“There are many reasons for a portfolio approach, but mainly due to supply considerations as no single manufacturer can supply vaccines for the entire world. Herd immunity depends more on vaccine efficacy rates and population coverage, and less on the type or number of vaccines,” he said.
“It is also dangerous to depend on one company only. For example, a shortage of raw ingredients might disrupt their supply chain, a hurricane might damage their factories, or the company may raise prices as they have a monopoly and leverage or the vaccine isn’t approved by the NPRA.”
Another crucial issue highlighted by Dr Khoo is that as COVID-19 mutates over time, this could mitigate the impact of one vaccine source if it is deemed ineffective against the mutation.
Decent response to dynamic situation
The NPI handbook, which is available through the COVID-19 Vaccine Supply Access Guarantee Committee’s (JKJAV) official website, provided an overview of the entire vaccination process, from registration to post-inoculation observation.
The handbook also contains the ways one can register for the vaccination: through the MySejahtera app, the Vaksin Covid website, a hotline, outreach programmes, and at both private or government medical facilities.
While the 26-page document divulges the overall vaccination plan, it does not furnish exact dates or answer technical questions that Malaysians might have.
Touching briefly on the handbook, Dr Helmy pointed out that it is an attempt to share knowledge with the public and not meant to contain too many technical details.
Dr Helmy stated the handbook encompasses four key components:
1. Vaccine supply
2. Vaccination policy and phases (strategy and target groups)
3. Vaccination centres and programme implementation
4. Resources (manpower) required for implementation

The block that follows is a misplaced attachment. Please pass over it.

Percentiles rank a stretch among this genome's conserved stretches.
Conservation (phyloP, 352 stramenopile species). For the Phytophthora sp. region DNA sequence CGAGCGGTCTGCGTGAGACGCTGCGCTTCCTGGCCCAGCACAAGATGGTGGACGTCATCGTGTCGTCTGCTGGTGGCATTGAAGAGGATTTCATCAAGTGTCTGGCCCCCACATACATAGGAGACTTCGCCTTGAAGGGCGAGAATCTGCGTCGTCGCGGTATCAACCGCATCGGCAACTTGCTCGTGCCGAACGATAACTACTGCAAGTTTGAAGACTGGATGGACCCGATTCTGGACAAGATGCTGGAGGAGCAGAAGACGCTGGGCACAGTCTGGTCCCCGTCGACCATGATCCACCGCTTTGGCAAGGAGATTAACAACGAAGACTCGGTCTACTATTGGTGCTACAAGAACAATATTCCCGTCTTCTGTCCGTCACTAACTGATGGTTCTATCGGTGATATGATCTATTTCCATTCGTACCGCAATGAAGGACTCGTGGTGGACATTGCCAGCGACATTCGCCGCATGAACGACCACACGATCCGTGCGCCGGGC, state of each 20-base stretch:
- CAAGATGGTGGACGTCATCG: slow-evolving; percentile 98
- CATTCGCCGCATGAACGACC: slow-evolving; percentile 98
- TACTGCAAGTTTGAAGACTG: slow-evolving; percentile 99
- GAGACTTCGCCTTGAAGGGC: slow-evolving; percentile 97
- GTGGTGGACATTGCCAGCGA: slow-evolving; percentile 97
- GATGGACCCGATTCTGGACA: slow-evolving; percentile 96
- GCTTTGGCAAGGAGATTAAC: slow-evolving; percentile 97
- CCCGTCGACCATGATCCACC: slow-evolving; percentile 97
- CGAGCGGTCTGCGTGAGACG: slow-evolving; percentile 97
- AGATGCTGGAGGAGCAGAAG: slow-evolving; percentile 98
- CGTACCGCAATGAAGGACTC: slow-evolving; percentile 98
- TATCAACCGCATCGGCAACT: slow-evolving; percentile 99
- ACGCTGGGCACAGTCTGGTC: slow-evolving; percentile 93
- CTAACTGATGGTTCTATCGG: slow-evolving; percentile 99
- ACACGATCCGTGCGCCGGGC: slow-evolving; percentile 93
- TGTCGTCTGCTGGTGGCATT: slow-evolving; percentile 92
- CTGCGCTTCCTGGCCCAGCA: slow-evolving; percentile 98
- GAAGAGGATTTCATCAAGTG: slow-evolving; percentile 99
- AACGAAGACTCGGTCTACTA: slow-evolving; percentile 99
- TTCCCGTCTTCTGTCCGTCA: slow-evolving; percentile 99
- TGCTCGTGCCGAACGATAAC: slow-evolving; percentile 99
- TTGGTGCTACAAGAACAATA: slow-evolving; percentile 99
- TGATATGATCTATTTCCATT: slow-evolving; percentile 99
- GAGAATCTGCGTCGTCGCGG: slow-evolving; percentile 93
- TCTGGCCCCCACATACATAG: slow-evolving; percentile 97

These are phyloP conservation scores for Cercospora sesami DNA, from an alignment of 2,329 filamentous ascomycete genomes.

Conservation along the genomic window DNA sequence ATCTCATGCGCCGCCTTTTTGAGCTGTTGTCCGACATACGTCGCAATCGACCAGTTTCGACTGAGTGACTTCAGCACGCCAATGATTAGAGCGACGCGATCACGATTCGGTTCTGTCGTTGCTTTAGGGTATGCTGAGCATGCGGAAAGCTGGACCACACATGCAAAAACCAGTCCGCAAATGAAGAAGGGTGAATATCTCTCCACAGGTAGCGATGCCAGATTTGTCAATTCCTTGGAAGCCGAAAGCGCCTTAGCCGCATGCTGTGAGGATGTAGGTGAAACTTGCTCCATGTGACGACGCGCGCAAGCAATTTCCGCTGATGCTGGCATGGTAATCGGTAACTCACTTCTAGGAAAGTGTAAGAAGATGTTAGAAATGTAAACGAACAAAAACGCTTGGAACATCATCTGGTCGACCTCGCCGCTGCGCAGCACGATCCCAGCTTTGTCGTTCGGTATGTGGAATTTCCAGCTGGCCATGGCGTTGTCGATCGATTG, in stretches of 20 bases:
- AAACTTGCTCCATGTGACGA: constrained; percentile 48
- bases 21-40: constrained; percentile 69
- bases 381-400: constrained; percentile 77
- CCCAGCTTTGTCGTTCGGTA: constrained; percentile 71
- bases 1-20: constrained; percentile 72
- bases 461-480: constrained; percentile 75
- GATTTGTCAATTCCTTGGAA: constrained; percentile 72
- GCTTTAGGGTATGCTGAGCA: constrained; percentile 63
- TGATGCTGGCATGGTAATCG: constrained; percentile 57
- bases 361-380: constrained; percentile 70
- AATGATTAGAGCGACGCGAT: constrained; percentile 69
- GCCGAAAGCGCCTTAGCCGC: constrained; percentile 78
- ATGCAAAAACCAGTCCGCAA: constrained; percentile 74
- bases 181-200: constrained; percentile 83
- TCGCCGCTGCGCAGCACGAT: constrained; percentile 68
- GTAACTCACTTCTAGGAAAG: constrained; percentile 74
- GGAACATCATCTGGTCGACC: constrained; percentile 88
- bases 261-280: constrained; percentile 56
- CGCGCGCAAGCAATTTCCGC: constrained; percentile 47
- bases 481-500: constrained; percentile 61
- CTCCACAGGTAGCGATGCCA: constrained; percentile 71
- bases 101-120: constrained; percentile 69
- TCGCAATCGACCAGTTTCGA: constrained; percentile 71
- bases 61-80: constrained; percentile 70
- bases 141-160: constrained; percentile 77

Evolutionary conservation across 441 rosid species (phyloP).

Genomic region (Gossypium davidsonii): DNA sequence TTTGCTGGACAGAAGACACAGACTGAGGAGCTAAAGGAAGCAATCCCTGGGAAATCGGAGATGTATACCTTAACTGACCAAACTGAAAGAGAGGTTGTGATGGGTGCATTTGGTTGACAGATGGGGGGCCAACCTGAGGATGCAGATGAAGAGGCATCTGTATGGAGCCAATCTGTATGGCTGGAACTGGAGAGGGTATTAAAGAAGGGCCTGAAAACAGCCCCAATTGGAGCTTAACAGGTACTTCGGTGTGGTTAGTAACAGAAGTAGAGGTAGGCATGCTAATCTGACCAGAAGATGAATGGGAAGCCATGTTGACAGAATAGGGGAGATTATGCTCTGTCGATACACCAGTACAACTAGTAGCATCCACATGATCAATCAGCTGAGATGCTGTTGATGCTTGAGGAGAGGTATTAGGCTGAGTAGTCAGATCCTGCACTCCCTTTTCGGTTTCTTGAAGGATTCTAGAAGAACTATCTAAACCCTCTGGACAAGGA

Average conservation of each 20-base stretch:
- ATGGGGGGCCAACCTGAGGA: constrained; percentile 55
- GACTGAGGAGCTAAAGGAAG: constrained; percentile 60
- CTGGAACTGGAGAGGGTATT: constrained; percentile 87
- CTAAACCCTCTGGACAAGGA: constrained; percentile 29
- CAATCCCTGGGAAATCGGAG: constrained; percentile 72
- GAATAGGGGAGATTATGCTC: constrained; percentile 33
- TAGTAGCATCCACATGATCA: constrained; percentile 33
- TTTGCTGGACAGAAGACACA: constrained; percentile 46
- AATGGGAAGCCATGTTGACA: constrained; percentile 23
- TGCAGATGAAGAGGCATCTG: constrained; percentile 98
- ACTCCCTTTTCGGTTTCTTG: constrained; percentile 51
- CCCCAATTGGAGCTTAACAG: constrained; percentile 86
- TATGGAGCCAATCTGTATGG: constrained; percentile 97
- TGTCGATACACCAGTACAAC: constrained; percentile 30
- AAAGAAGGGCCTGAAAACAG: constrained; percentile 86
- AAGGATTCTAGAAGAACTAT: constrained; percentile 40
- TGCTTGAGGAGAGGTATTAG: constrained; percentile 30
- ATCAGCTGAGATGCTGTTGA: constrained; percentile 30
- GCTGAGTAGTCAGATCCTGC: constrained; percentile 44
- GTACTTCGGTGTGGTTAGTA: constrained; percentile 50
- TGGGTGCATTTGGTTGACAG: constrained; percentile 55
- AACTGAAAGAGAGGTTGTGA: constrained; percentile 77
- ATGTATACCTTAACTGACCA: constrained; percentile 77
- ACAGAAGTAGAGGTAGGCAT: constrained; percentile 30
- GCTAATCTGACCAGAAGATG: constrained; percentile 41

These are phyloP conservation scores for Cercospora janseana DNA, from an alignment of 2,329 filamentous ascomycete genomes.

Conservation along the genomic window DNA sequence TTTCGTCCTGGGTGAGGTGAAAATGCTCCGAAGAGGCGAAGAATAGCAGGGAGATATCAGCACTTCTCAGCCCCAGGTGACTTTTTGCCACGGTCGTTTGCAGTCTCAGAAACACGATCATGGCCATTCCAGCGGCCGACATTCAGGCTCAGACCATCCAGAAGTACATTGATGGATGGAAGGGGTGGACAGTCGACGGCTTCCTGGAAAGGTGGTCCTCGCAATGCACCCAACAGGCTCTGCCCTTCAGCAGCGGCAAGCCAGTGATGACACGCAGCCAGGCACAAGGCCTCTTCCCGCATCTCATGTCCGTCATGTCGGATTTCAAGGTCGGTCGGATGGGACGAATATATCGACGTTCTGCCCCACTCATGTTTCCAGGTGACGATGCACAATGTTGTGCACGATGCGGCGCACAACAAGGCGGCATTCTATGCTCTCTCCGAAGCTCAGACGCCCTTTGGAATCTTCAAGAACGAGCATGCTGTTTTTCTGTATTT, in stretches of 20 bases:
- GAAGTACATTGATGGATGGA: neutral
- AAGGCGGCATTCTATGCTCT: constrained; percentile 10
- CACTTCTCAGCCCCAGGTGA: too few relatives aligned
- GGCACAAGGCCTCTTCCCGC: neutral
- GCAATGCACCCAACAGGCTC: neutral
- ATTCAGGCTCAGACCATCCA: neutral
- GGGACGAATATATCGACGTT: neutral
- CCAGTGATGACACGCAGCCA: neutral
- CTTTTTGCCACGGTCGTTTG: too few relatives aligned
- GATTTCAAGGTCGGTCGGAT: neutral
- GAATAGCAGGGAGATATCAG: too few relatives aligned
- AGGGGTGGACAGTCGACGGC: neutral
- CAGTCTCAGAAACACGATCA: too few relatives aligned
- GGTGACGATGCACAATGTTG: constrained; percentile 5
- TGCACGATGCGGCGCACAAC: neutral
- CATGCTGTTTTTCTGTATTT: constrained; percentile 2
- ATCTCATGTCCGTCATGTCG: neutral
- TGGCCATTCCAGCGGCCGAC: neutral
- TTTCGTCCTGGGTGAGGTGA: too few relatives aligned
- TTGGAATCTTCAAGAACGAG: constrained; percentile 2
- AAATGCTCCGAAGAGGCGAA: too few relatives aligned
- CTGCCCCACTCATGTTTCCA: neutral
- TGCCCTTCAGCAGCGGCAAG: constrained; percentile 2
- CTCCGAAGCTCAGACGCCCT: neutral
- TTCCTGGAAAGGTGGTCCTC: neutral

“We must also remember that the situation is very dynamic and there must be flexibility in addressing logistical issues.
“Public doubt and concern will need to continue being addressed by the comms plan that is being run by JKJAV,” he said.
Dr Subramaniam also said the handbook is a good introduction to the government’s national vaccination plan.
“There should also be websites in all the major languages with FAQ as well as regular publications in all major newspapers and on social media. The information has to be repeated again and again to ensure it reaches all levels of society,” he said.
Vaccinations will be conducted at 605 vaccination centres appointed by the Ministry of Health. Temporary vaccination centres such as stadiums, convention centres, public halls, universities and suitable facilities will also be opened as needed.
Locations will be updated from time to time, according to the handbook.
The National COVID-19 Immunisation Programme will roll out in three phases, from the end of this month, targeting 80 per cent of the population, or 26.5 million recipients, who will be inoculated for free.
The public can register for COVID-19 vaccination starting from March 1, Health director-general Tan Sri Dr Noor Hisham Abdullah announced last night.
The vaccination is also wholly voluntary. ― Malay Mail